The last occurred as Jamie of that ilk celebrated his stag night, organised by his brother Andy. Beijing and Delhi speak to the brothers’ search for professional glory while Colinton helps carry the hope of a bright future for Scottish tennis.
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The matriarch of the Murray clan was at Colinton Tennis Club, Edinburgh, yesterday as it opened two mini-courts that will help attract a generation of young Scots hoping to emulate the success of Andy, the world No.4, and Jamie, who heads to the Commonwealth Games this week to represent Scotland and who has a Wimbledon mixed doubles title in his kitbag.
The mini-courts, costing £20,000, have been built with the help of the Pentlands Neighbourhood Partnership and with the enthusiasm, professional help and fund-raising ingenuity of the members.
The development offers much for the club but it is also part of a stirring in Scottish tennis that needs much encouragement. The Murray factor has helped Colinton’s junior membership rise by 87% with 150 youngsters now playing at the club. But Scottish tennis needs much more to capitalise on the effect of having an authentic world-class player as a local hero.
Judy Murray praised the initiative at Colinton that addresses the first step in producing tennis players: giving children the opportunity to play.
“The beauty of the mini-courts is that it is so much easier for children to learn on them. It is a court that is appropriate to their size and they have the sponge balls and the short rackets. It helps them develop the skills,” she said yesterday.
“In my day, I did not start playing until I was 10 because of the weight of the wooden rackets and the size of the courts. This development allows kids to play tennis competently and develop skills at a much earlier age.”
It is also important for the sport at large because it means children can be attracted to tennis. “The bigger your base, the easier it is to get someone through at the top end,” Murray said.
However, Scotland stands at a crossroads with the Murray factor. Just how can this be used to develop a culture of children playing tennis for health, fun and, perhaps, glory?
“This is a huge opportunity for tennis in Scotland to really grow the game and improve facilities,” said Murray, acknowledging without bombast the impact of her sons.
Murray said two factors needed to be addressed: facilities and encouragement.
“First, it is about investing in places to play,” she said. “If kids are interested then they are going to find their local club and it is important that these clubs are supported to keep their doors open and to have activities. A lot of that activity is down to coaches and enthusiastic parents. It’s about people making things happen so the kids come down to the club and stay there and play. Tennis is attracting youngsters but there are not enough places for them to play at the moment.
“There needs to be more investment in clubs, more encouragement for clubs to do things like you see here in Colinton where you have a lot of parents and a lot of coaches out helping. Kids come down to the club and there must be something happening.”
The Scottish weather, though, provides an obstacle that must be overcome. “We must invest in indoor facilities,” said Murray. “There is a huge upsurge in the game but once the dark nights come and the rain and snow starts we could do with more indoor facilities. There are only six pay-and-play indoor facilities in Scotland. It is nowhere near enough.”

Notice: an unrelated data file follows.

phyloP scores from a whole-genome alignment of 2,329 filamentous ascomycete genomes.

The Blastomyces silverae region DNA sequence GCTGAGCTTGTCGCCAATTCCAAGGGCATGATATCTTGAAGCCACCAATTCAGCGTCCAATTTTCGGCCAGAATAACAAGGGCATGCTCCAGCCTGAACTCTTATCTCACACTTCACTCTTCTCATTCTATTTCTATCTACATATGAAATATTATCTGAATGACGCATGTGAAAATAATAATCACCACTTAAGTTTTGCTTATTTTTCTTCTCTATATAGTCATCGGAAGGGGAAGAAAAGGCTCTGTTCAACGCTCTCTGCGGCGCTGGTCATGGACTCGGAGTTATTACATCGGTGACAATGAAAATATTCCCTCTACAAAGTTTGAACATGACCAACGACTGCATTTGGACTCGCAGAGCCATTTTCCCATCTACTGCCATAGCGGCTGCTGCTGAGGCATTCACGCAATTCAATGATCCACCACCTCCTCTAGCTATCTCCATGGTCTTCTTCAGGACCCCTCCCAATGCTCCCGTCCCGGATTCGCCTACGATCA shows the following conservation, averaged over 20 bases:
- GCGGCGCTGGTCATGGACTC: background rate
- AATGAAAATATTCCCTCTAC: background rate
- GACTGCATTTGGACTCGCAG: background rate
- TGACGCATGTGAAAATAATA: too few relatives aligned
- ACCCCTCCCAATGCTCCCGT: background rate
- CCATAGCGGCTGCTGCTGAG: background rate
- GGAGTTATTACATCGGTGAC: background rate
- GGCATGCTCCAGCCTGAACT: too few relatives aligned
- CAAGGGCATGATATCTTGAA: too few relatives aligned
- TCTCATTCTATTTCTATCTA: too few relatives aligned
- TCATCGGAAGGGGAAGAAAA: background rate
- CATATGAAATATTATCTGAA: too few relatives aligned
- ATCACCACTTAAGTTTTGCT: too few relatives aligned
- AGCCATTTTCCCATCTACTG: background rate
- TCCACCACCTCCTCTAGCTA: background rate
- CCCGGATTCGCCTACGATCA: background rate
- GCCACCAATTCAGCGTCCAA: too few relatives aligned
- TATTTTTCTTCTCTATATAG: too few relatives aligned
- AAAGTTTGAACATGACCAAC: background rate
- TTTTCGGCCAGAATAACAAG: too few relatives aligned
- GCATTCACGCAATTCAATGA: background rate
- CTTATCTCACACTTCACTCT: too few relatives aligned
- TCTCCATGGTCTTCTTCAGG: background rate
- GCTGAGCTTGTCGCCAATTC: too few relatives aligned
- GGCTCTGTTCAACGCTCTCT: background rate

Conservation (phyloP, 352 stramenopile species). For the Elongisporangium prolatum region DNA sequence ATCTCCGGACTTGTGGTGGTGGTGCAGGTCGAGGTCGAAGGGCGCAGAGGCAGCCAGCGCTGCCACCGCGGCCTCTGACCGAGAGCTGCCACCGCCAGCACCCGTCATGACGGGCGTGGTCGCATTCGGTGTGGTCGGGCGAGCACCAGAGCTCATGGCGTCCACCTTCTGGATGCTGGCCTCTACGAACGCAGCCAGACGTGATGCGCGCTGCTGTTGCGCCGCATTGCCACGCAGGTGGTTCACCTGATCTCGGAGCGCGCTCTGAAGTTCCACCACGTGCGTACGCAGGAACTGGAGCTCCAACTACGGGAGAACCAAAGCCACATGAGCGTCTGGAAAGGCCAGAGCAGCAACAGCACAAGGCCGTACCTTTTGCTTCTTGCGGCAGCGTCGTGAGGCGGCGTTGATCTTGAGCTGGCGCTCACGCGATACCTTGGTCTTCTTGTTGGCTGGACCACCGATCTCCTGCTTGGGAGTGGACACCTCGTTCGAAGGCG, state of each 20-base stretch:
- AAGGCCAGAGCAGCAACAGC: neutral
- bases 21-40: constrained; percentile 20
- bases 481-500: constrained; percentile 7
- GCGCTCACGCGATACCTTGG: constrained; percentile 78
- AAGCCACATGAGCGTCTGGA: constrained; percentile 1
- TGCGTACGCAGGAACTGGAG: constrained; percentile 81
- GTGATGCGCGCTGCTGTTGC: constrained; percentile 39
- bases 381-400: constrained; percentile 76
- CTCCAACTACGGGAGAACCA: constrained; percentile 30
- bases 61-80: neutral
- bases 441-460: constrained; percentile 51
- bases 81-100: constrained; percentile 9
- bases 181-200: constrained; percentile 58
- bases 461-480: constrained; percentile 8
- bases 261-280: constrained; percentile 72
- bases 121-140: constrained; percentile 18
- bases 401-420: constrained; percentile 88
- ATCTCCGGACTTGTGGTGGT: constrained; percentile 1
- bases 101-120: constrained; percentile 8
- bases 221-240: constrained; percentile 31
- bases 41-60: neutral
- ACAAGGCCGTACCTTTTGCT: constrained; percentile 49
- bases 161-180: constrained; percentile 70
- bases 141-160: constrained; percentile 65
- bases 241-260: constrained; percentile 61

Murray is aware that budget cuts are looming for everyone but her appeal for funding for sports has little to do with producing another Andy Murray.
“Sport is such an important part of a child’s life in terms of exercising, socialising and developing self-esteem,” she said. Her dream is to make sport accessible and affordable for every child.
Her children will be travelling east this week on professional duty. Jamie is part of the Scotland team heading to Delhi for the Commonwealth Games and Andy will play in the China Open in Beijing after resting since his disappointing defeat in the US Open to Stanislas Wawrinka.
Jamie marries Alejandra Gutierrez next month and was last night enjoying his stag night organised by best man Andy. He flies to India on Thursday and his mother admitted he was “a little bit apprehensive” about what might await him there after reports of inadequate accommodation and security.
“The tennis venue is at an existing club,” said his mother. “The issues are more whether the village is secure and hygienic.”
However, she added: “It is a big opportunity for him. Scotland does not normally have a tennis team because you play for Great Britain in the Davis Cup and the Federation Cup, so it is a unique opportunity. I hope the team comes back with something shiny.”
Andy’s mission, now he has masterminded the stag night, is to clinch qualification for the Barclays ATP Tour finals that take place in London in November.
“He has been training hard with Alex Corretja who has been over for the last week,” said his mother. The Spaniard is Murray’s consultant coach but he has still to appoint a full-time replacement for Miles Maclagan who left Team Murray in the summer.
“There is no great rush. It is very important that he takes his time and gets the right person for the right things,” said Murray.
The hunt for a coach can be allowed to proceed at a respectable speed. Scotland, however, needs to act quickly to make the Murray factor add up to a winning formula for a nation’s children.